DIY







Planning a Year-Round Garden

Planning, planting and harvesting a year round garden.

| February/March 1996

Planning a year-round garden, how to plan, plan, and harvest your own food. (See the garden illustrations and photos in the image gallery.)

Planning a Year-Round Garden

Born in 1938, I was a product of the Great Depression. Ben Franklin's words from another era, "waste not, want not;" are burned into my psyche. How could people have gotten into the dreadful positions in which they found themselves during the thirties? More important, how could I avoid the same kind of pain and struggle if history repeated itself in my lifetime?

Living in New York City in the '60s I felt even more vulnerable. Remember when the lights went out in the entire Northeast? People were stuck in elevators and subways for hours. If the electricity were off long enough, there would be no water. When the sanitation workers went on strike, garbage piled up on the streets for weeks. Progress ... hmm.

What if everything failed, all that we have created in the industrial age-roads and means of transportation, electricity, communications, water delivery, the economic system? The farm in Maine that I purchased in 1969 became the focus of those thoughts. I could walk from New York City to Maine if I had to. I could dip my water out of a hand-dug well that was there. I could become a hunter-gatherer, if need be, on my own and nearby lands. These thoughts relieved my anxiety over being dependent on electricity, municipal water, and the complex and expensive food distribution system. Not only did the notion of independence relieve anxiety, it felt really good. The more I thought about it the better it felt.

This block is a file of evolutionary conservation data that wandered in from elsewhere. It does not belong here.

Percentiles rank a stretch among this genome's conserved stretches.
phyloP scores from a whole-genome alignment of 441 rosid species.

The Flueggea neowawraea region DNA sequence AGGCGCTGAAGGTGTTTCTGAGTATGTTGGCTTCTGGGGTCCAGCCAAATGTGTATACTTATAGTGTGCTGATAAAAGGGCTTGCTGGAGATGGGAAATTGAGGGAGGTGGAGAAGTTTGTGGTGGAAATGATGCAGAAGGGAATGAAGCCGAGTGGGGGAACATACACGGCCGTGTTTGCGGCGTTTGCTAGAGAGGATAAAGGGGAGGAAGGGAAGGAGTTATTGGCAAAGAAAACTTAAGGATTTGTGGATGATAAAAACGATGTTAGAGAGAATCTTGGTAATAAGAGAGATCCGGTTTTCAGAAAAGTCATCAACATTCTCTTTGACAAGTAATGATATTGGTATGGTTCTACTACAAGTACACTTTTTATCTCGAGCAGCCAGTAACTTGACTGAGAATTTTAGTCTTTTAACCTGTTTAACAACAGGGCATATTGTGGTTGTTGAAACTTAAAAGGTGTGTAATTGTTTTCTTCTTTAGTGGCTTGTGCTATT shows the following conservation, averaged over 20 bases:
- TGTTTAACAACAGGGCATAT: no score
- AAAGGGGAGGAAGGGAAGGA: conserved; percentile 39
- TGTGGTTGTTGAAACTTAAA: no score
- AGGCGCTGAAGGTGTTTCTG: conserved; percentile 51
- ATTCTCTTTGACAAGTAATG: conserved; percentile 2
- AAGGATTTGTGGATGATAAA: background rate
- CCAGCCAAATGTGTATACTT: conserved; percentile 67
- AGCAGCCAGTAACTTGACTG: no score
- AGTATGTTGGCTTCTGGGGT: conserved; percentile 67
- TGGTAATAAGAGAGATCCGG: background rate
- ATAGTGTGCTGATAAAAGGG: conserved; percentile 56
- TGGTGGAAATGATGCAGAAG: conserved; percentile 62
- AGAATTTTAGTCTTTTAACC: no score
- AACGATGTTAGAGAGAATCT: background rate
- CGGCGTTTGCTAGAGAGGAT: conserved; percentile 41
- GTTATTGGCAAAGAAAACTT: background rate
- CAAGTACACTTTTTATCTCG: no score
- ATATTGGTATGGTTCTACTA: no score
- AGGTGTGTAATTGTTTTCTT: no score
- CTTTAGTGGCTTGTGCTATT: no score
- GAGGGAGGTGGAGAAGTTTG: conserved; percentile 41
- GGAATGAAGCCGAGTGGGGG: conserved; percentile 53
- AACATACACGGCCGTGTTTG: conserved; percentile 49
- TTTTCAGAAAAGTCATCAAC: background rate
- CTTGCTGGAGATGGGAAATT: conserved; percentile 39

When we moved to the farm in 1972 I decided to try to meet our needs as directly as possible. We needed to heat our house and we had lots of trees on the land, so we converted the heating system to wood and started cutting and splitting. While food is certainly a very basic need, I also find it to be a great source of pleasure. I wanted more variety and refinement than a hunter-gatherer's diet. Thus I began gardening for independence.

We need air, water, and food to live. Air and water were taken care of (though I later got involved in protecting those basics). That left food. The idea was to plant, tend, harvest, and store enough food to feed first two, then later, four people for 365 days. It would, presumably, be easier in the Garden State, New Jersey, or the central valley of California. But we lived in Maine and had no desire to relocate. I welcomed the challenge.






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